You’d have to be living under a tree not to take notice of the wildlife in southwest Florida and its unique connection to the natural world. Perhaps due to its proximity and consistency to the Everglades ecosystem, there seems to be a focus on nature and preservation that doesn’t exist in many other parts of Florida. As such, the wildlife and plants are one of my favorite experiences when I visit and I suggest you slow down and look around when you get there too.
I’ve grown to love watching birds. I never thought I’d be the type, but after placing a few backyard feeders in view and watching the variety and their interactions, let me tell you, it is fascinating.
This love of birds follows me when I travel, so here are my favorites.
Florida has many songbirds, woodpeckers, and raptors native to North America, but they also have an array of birds a lot of us don’t see at home; shore, wading, swimming, and diving birds.
Because southwest Florida’s extensive water systems consist of coastline, ponds, swamps, marshes, and bogs, it supports a sizable variety of water-loving birds.
Shorebirds are most common and seemingly in abundance. Gulls, terns, sanderlings, dowitchers, and willets are a few you’ll see in southwest Florida. You’ll know a shorebird by its round head, long legs for its size, and propensity to hang out along the shores probing for food in the sand, mud, or water.
Toes in the Water
One of my favorites, the wading bird can be spotted everywhere there is water. In the pond next to the grocery store or the marshy area behind it. You’ll know you’ve seen a wading bird by what I call their “long-ness”. These birds have long legs, long wings, long necks, and long bills, plus I feel like they stand still for a long time while foraging and it feels like it takes a long time for them to take flight. SW Florida is home to herons, egrets, spoonbills, storks, moorhens, and the ibis.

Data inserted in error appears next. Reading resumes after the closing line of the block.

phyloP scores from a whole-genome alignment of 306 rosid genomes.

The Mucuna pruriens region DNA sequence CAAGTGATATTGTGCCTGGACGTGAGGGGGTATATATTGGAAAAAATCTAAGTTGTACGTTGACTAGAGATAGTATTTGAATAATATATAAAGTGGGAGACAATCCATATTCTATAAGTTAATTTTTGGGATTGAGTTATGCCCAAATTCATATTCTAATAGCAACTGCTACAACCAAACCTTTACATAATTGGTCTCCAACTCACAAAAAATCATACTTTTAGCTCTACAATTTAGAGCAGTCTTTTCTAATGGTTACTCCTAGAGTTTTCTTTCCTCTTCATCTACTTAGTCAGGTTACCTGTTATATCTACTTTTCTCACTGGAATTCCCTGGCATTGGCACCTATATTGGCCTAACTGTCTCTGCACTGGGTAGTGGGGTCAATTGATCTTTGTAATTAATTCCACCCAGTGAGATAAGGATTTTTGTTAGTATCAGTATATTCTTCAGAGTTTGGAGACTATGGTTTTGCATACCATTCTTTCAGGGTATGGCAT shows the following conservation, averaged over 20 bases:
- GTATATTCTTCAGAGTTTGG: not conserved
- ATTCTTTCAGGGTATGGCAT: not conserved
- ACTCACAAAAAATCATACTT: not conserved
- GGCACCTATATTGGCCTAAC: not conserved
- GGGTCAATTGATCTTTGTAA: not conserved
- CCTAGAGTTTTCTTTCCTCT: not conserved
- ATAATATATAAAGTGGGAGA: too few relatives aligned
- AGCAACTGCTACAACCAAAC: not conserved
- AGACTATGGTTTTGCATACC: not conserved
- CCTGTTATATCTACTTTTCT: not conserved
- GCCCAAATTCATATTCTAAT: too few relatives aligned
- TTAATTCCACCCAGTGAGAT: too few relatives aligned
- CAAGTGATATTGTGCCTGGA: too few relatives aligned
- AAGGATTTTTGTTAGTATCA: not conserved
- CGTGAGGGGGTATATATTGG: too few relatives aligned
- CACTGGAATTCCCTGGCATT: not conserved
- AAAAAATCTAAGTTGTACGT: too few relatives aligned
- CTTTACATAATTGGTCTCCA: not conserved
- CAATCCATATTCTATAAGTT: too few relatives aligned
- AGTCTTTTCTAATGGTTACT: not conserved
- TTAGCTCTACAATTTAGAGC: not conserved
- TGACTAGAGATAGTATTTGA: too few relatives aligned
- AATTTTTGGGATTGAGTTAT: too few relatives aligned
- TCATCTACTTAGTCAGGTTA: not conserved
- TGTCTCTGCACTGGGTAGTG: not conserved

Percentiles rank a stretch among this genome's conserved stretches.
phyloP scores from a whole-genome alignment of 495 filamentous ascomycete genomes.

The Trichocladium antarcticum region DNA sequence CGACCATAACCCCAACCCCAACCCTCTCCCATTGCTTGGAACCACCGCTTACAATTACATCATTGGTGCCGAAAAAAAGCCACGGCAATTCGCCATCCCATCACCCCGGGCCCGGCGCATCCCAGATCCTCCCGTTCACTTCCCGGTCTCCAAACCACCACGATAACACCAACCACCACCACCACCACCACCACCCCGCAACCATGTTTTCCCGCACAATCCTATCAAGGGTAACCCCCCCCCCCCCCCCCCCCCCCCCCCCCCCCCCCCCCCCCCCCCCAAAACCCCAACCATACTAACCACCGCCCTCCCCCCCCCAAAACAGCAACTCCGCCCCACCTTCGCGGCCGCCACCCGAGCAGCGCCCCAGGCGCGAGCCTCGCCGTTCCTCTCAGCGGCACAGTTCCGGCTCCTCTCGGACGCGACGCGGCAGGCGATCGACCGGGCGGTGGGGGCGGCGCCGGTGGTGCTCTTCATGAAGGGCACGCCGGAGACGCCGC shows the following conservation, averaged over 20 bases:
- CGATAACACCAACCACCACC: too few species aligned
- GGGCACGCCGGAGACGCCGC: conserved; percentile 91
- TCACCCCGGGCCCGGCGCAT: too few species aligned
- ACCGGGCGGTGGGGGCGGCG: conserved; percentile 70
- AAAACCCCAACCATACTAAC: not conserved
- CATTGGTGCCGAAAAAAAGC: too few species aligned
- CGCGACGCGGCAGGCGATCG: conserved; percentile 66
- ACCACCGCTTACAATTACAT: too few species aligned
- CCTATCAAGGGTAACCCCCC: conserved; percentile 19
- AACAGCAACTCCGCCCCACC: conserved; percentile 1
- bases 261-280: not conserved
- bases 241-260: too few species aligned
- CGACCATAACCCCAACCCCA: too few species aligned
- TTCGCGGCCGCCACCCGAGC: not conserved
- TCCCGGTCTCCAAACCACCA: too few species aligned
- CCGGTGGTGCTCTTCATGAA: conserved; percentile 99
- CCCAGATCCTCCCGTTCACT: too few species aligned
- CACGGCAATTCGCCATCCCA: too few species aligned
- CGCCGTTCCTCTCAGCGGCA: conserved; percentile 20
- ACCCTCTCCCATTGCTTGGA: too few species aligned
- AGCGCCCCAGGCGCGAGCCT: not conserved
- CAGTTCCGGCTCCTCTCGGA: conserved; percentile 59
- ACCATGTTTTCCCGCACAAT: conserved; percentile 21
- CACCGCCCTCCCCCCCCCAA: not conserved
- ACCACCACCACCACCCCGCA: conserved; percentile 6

If flittering shorebirds and slow, graceful wading birds are not your styles, check out the action of the swimming and diving birds. Their magnificent, head-first plunge into the water from sometimes great distances and at great speed is a spectacular sight. Each species has unique characteristics that allow them to perform such a stunt. Some of the coolest you’ll see in southwest Florida are the osprey, anhinga, cormorant, and the pelican, specifically the brown pelican. The American white pelicans you see don’t dive for food, they cruise on the surface kicking up schools of fish.
Bring the Binoculars
You can catch these and many other birds in and around the water system of southwest Florida, and for a sure thing check out these hot spots.
- J.N. “Ding” Darling National Wildlife Preserve
- Rookery Bay National Estuarine Research Reserve
- Audubon Corkscrew Swamp Sanctuary
- Everglades National Park
Superpowers include not needing binoculars